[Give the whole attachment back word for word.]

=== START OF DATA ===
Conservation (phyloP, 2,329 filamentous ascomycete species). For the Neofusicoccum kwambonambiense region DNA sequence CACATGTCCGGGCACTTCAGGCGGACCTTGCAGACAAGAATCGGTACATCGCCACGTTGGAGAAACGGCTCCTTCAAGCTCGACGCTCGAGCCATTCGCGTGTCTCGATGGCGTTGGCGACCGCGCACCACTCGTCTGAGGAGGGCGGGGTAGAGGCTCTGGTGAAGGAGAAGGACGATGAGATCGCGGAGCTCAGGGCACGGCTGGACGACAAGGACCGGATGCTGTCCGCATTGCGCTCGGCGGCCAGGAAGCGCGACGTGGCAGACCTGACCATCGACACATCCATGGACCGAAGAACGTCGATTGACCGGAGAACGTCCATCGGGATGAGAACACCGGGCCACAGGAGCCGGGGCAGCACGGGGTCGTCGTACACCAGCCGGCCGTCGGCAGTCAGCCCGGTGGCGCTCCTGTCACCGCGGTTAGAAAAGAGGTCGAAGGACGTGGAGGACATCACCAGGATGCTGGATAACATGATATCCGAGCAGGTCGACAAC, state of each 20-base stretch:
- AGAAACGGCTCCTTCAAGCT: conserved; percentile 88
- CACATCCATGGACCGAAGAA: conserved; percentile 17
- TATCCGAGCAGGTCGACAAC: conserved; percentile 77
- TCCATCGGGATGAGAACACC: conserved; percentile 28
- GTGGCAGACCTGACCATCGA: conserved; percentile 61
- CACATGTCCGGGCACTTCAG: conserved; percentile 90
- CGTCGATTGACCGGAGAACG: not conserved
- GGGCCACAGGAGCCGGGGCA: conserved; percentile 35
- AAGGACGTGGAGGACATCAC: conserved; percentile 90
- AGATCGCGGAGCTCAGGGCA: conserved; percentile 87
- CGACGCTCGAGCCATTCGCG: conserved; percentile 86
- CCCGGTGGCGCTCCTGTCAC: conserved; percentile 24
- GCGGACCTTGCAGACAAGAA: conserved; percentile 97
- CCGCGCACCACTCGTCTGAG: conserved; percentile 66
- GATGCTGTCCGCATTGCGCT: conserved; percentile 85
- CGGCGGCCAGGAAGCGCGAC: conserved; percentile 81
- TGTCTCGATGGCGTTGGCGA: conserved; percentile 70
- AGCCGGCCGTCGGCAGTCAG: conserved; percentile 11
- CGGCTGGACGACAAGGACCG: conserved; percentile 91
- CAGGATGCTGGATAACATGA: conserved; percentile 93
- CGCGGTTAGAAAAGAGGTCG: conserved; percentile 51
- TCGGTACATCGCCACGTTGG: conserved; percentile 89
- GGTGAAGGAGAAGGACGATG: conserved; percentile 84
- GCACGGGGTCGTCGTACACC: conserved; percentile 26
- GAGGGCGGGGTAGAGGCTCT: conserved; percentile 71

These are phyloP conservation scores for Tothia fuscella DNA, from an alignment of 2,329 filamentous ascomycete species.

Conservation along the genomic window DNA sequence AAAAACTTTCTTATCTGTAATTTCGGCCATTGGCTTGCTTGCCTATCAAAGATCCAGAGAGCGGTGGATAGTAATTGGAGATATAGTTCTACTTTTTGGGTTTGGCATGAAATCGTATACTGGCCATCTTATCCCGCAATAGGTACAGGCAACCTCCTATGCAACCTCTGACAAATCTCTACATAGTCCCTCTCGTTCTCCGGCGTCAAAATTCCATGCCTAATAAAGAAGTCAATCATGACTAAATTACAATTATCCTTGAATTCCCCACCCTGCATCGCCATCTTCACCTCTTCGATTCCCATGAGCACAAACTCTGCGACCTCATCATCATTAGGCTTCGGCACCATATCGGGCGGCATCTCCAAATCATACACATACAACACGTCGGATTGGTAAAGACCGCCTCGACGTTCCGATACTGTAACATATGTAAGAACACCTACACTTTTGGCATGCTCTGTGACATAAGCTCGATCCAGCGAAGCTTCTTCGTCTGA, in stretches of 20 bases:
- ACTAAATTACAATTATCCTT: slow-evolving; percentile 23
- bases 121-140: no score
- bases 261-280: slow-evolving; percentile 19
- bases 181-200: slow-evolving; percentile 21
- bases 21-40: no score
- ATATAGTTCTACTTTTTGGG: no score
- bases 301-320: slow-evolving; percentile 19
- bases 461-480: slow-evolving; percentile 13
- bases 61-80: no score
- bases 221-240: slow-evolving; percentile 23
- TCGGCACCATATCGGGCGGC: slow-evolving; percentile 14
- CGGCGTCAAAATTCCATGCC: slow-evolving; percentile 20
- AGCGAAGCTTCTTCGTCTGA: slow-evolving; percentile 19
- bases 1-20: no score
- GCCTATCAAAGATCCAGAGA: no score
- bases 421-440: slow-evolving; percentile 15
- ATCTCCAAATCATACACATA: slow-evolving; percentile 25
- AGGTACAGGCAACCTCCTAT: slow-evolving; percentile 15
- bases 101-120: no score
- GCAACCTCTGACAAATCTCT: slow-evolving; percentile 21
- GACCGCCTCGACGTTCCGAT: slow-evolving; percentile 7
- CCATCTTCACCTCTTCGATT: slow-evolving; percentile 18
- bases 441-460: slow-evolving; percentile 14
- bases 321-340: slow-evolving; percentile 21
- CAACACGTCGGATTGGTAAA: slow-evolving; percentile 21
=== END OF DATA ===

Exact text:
Conservation (phyloP, 2,329 filamentous ascomycete species). For the Neofusicoccum kwambonambiense region DNA sequence CACATGTCCGGGCACTTCAGGCGGACCTTGCAGACAAGAATCGGTACATCGCCACGTTGGAGAAACGGCTCCTTCAAGCTCGACGCTCGAGCCATTCGCGTGTCTCGATGGCGTTGGCGACCGCGCACCACTCGTCTGAGGAGGGCGGGGTAGAGGCTCTGGTGAAGGAGAAGGACGATGAGATCGCGGAGCTCAGGGCACGGCTGGACGACAAGGACCGGATGCTGTCCGCATTGCGCTCGGCGGCCAGGAAGCGCGACGTGGCAGACCTGACCATCGACACATCCATGGACCGAAGAACGTCGATTGACCGGAGAACGTCCATCGGGATGAGAACACCGGGCCACAGGAGCCGGGGCAGCACGGGGTCGTCGTACACCAGCCGGCCGTCGGCAGTCAGCCCGGTGGCGCTCCTGTCACCGCGGTTAGAAAAGAGGTCGAAGGACGTGGAGGACATCACCAGGATGCTGGATAACATGATATCCGAGCAGGTCGACAAC, state of each 20-base stretch:
- AGAAACGGCTCCTTCAAGCT: conserved; percentile 88
- CACATCCATGGACCGAAGAA: conserved; percentile 17
- TATCCGAGCAGGTCGACAAC: conserved; percentile 77
- TCCATCGGGATGAGAACACC: conserved; percentile 28
- GTGGCAGACCTGACCATCGA: conserved; percentile 61
- CACATGTCCGGGCACTTCAG: conserved; percentile 90
- CGTCGATTGACCGGAGAACG: not conserved
- GGGCCACAGGAGCCGGGGCA: conserved; percentile 35
- AAGGACGTGGAGGACATCAC: conserved; percentile 90
- AGATCGCGGAGCTCAGGGCA: conserved; percentile 87
- CGACGCTCGAGCCATTCGCG: conserved; percentile 86
- CCCGGTGGCGCTCCTGTCAC: conserved; percentile 24
- GCGGACCTTGCAGACAAGAA: conserved; percentile 97
- CCGCGCACCACTCGTCTGAG: conserved; percentile 66
- GATGCTGTCCGCATTGCGCT: conserved; percentile 85
- CGGCGGCCAGGAAGCGCGAC: conserved; percentile 81
- TGTCTCGATGGCGTTGGCGA: conserved; percentile 70
- AGCCGGCCGTCGGCAGTCAG: conserved; percentile 11
- CGGCTGGACGACAAGGACCG: conserved; percentile 91
- CAGGATGCTGGATAACATGA: conserved; percentile 93
- CGCGGTTAGAAAAGAGGTCG: conserved; percentile 51
- TCGGTACATCGCCACGTTGG: conserved; percentile 89
- GGTGAAGGAGAAGGACGATG: conserved; percentile 84
- GCACGGGGTCGTCGTACACC: conserved; percentile 26
- GAGGGCGGGGTAGAGGCTCT: conserved; percentile 71

These are phyloP conservation scores for Tothia fuscella DNA, from an alignment of 2,329 filamentous ascomycete species.

Conservation along the genomic window DNA sequence AAAAACTTTCTTATCTGTAATTTCGGCCATTGGCTTGCTTGCCTATCAAAGATCCAGAGAGCGGTGGATAGTAATTGGAGATATAGTTCTACTTTTTGGGTTTGGCATGAAATCGTATACTGGCCATCTTATCCCGCAATAGGTACAGGCAACCTCCTATGCAACCTCTGACAAATCTCTACATAGTCCCTCTCGTTCTCCGGCGTCAAAATTCCATGCCTAATAAAGAAGTCAATCATGACTAAATTACAATTATCCTTGAATTCCCCACCCTGCATCGCCATCTTCACCTCTTCGATTCCCATGAGCACAAACTCTGCGACCTCATCATCATTAGGCTTCGGCACCATATCGGGCGGCATCTCCAAATCATACACATACAACACGTCGGATTGGTAAAGACCGCCTCGACGTTCCGATACTGTAACATATGTAAGAACACCTACACTTTTGGCATGCTCTGTGACATAAGCTCGATCCAGCGAAGCTTCTTCGTCTGA, in stretches of 20 bases:
- ACTAAATTACAATTATCCTT: slow-evolving; percentile 23
- bases 121-140: no score
- bases 261-280: slow-evolving; percentile 19
- bases 181-200: slow-evolving; percentile 21
- bases 21-40: no score
- ATATAGTTCTACTTTTTGGG: no score
- bases 301-320: slow-evolving; percentile 19
- bases 461-480: slow-evolving; percentile 13
- bases 61-80: no score
- bases 221-240: slow-evolving; percentile 23
- TCGGCACCATATCGGGCGGC: slow-evolving; percentile 14
- CGGCGTCAAAATTCCATGCC: slow-evolving; percentile 20
- AGCGAAGCTTCTTCGTCTGA: slow-evolving; percentile 19
- bases 1-20: no score
- GCCTATCAAAGATCCAGAGA: no score
- bases 421-440: slow-evolving; percentile 15
- ATCTCCAAATCATACACATA: slow-evolving; percentile 25
- AGGTACAGGCAACCTCCTAT: slow-evolving; percentile 15
- bases 101-120: no score
- GCAACCTCTGACAAATCTCT: slow-evolving; percentile 21
- GACCGCCTCGACGTTCCGAT: slow-evolving; percentile 7
- CCATCTTCACCTCTTCGATT: slow-evolving; percentile 18
- bases 441-460: slow-evolving; percentile 14
- bases 321-340: slow-evolving; percentile 21
- CAACACGTCGGATTGGTAAA: slow-evolving; percentile 21